Vascular malformations of the gastrointestinal tract

Best Pract Res Clin Gastroenterol. 2001 Feb;15(1):41-58. doi: 10.1053/bega.2000.0155.


Vascular malformations of the gastrointestinal tract may be diagnosed at any age. They may present with bleeding, anaemia, or if they form a mass lesion, with intussusception. Many lesions remain asymptomatic. In a minority of patients there are well-defined genetic conditions present, such as hereditary haemorrhagic telangiectasia. In others, particularly the angiodysplastic lesions that occur in the caecum in elderly patients, the lesions appear to be degenerative. Vascular malformations may affect any section of the gastrointestinal tract, and in some patients there are vascular anomalies elsewhere, particularly in the skin. Diagnosis is usually based on recognition endoscopically, or at angiography. Symptomatic lesions that are discrete and localized respond well to local treatment with laser or heat coagulation or sclerotherapy. Mass lesions, diffuse lesions and severe bleeding may require surgery.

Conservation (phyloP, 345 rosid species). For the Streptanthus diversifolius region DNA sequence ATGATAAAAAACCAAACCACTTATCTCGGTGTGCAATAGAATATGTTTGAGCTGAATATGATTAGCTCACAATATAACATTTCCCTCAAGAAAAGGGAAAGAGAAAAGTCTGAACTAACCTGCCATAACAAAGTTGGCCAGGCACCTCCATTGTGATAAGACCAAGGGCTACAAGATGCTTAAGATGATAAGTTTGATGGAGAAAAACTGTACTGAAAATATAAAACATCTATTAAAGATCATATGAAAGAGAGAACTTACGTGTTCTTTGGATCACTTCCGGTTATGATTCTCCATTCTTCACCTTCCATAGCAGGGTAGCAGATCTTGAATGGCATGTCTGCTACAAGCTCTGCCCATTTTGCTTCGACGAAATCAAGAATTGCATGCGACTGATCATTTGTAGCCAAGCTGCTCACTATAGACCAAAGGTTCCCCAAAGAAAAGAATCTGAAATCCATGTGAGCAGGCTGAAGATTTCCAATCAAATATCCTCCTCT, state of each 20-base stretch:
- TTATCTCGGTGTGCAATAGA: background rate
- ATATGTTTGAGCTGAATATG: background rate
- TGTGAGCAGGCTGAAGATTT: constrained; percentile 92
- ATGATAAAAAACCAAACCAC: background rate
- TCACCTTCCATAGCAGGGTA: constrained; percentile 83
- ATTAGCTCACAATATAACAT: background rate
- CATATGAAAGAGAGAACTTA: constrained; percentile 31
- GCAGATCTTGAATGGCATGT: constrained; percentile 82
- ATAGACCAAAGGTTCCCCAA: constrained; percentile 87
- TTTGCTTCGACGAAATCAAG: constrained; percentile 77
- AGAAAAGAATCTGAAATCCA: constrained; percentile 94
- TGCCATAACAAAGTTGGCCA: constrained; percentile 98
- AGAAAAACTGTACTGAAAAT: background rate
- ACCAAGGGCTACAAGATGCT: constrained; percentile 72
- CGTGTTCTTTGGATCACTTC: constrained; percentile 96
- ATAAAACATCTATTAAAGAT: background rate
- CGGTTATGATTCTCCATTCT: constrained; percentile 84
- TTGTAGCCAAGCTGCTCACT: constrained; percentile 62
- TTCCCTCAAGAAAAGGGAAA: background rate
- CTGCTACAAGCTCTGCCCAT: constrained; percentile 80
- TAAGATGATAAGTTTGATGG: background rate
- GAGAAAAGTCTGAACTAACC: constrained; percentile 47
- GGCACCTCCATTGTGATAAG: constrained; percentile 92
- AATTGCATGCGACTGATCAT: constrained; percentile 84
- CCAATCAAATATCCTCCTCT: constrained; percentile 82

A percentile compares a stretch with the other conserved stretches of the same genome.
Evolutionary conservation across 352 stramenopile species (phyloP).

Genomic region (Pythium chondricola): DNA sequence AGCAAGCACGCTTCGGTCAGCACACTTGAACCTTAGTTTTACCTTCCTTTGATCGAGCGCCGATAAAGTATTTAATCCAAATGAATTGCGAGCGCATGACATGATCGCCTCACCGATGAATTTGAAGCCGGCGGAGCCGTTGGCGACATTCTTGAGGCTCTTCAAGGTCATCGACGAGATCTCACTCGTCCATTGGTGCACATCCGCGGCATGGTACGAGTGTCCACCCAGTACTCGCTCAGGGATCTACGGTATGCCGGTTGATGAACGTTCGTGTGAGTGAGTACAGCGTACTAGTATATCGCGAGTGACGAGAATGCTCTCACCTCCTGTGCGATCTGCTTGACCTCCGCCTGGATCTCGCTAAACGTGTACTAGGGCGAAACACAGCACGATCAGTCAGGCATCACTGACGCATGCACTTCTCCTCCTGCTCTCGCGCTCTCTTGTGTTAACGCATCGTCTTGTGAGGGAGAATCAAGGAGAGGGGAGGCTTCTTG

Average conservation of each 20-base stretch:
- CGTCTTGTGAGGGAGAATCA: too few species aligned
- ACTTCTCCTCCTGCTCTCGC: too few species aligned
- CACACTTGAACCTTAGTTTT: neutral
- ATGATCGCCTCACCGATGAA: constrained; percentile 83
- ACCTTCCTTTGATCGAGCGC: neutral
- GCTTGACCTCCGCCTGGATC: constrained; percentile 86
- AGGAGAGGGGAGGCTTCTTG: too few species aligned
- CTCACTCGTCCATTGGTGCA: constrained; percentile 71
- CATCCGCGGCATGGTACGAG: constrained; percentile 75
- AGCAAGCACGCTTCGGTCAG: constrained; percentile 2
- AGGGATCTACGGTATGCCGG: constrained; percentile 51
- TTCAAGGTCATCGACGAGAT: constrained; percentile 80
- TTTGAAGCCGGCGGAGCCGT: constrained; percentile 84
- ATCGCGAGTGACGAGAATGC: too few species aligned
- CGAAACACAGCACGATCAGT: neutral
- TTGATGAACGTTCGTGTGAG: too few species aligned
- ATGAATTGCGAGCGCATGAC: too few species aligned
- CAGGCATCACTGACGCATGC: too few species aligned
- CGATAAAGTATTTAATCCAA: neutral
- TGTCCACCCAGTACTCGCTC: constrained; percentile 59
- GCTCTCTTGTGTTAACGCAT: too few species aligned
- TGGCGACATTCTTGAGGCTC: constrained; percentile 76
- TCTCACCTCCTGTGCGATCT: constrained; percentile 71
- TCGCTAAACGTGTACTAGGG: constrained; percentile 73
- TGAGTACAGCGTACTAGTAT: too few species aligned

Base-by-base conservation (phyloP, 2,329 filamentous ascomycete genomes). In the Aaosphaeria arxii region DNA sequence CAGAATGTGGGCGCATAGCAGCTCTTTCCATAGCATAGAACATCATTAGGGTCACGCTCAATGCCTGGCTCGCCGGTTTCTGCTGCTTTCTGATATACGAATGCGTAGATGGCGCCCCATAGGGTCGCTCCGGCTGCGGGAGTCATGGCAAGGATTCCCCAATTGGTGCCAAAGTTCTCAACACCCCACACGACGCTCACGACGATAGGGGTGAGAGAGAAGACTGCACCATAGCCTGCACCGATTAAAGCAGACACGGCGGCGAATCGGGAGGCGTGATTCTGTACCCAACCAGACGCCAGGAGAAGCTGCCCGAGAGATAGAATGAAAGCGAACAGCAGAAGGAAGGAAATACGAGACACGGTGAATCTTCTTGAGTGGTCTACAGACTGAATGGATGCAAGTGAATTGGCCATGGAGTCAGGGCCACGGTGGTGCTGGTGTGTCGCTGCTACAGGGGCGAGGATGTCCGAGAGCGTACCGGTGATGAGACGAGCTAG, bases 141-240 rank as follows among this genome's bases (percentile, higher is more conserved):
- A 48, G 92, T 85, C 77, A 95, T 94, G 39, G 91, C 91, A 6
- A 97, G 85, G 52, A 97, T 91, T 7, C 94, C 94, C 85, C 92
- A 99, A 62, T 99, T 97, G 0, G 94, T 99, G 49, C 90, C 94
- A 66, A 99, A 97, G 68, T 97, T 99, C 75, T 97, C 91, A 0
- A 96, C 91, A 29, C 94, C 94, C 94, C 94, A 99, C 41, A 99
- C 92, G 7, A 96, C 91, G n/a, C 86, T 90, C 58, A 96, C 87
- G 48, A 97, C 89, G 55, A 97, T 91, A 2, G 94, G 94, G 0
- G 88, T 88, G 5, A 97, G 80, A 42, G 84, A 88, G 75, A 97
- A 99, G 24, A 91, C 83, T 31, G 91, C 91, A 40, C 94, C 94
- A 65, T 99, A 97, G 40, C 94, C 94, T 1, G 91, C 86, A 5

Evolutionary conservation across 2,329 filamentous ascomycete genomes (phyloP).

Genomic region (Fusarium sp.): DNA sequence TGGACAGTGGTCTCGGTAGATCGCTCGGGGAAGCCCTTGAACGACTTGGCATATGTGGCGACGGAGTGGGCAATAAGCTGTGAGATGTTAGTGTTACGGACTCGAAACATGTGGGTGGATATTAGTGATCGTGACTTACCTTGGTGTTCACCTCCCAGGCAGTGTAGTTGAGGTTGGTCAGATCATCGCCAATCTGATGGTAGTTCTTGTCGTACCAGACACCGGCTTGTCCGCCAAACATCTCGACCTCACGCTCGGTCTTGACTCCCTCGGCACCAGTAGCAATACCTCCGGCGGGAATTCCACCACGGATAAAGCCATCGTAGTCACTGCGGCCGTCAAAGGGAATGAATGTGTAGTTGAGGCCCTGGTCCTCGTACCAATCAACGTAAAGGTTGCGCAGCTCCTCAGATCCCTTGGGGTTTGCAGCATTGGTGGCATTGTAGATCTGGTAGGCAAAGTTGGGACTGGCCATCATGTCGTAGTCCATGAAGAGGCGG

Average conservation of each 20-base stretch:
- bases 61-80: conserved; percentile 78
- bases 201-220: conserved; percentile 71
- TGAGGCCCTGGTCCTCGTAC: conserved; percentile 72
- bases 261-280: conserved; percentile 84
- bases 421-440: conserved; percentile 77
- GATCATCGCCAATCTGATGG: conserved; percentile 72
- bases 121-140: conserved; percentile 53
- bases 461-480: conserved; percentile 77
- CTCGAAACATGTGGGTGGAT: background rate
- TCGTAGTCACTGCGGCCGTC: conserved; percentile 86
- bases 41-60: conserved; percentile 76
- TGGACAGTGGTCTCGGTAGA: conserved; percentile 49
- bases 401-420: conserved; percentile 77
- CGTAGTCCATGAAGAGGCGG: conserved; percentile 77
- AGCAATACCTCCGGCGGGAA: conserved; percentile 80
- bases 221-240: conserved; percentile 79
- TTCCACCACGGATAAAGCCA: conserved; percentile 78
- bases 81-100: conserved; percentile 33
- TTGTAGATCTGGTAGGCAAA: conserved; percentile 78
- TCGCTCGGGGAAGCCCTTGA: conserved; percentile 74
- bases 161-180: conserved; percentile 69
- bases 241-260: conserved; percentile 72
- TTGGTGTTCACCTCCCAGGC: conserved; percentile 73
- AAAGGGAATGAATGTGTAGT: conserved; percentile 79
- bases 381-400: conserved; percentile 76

Publication types

  • Review

MeSH terms

  • Aged
  • Angiography / methods
  • Arteries / abnormalities*
  • Arteriovenous Malformations / diagnosis
  • Digestive System / blood supply*
  • Endoscopy, Gastrointestinal
  • Female
  • Gastric Antral Vascular Ectasia / diagnosis
  • Gastrointestinal Hemorrhage / diagnostic imaging
  • Gastrointestinal Hemorrhage / pathology
  • Gastrointestinal Neoplasms / diagnostic imaging
  • Gastrointestinal Neoplasms / pathology
  • Hemangioma / diagnostic imaging
  • Hemangioma / pathology
  • Humans
  • Male
  • Prognosis
  • Telangiectasis / diagnostic imaging
  • Telangiectasis / pathology
  • Vascular Diseases / diagnosis*
  • Veins / abnormalities*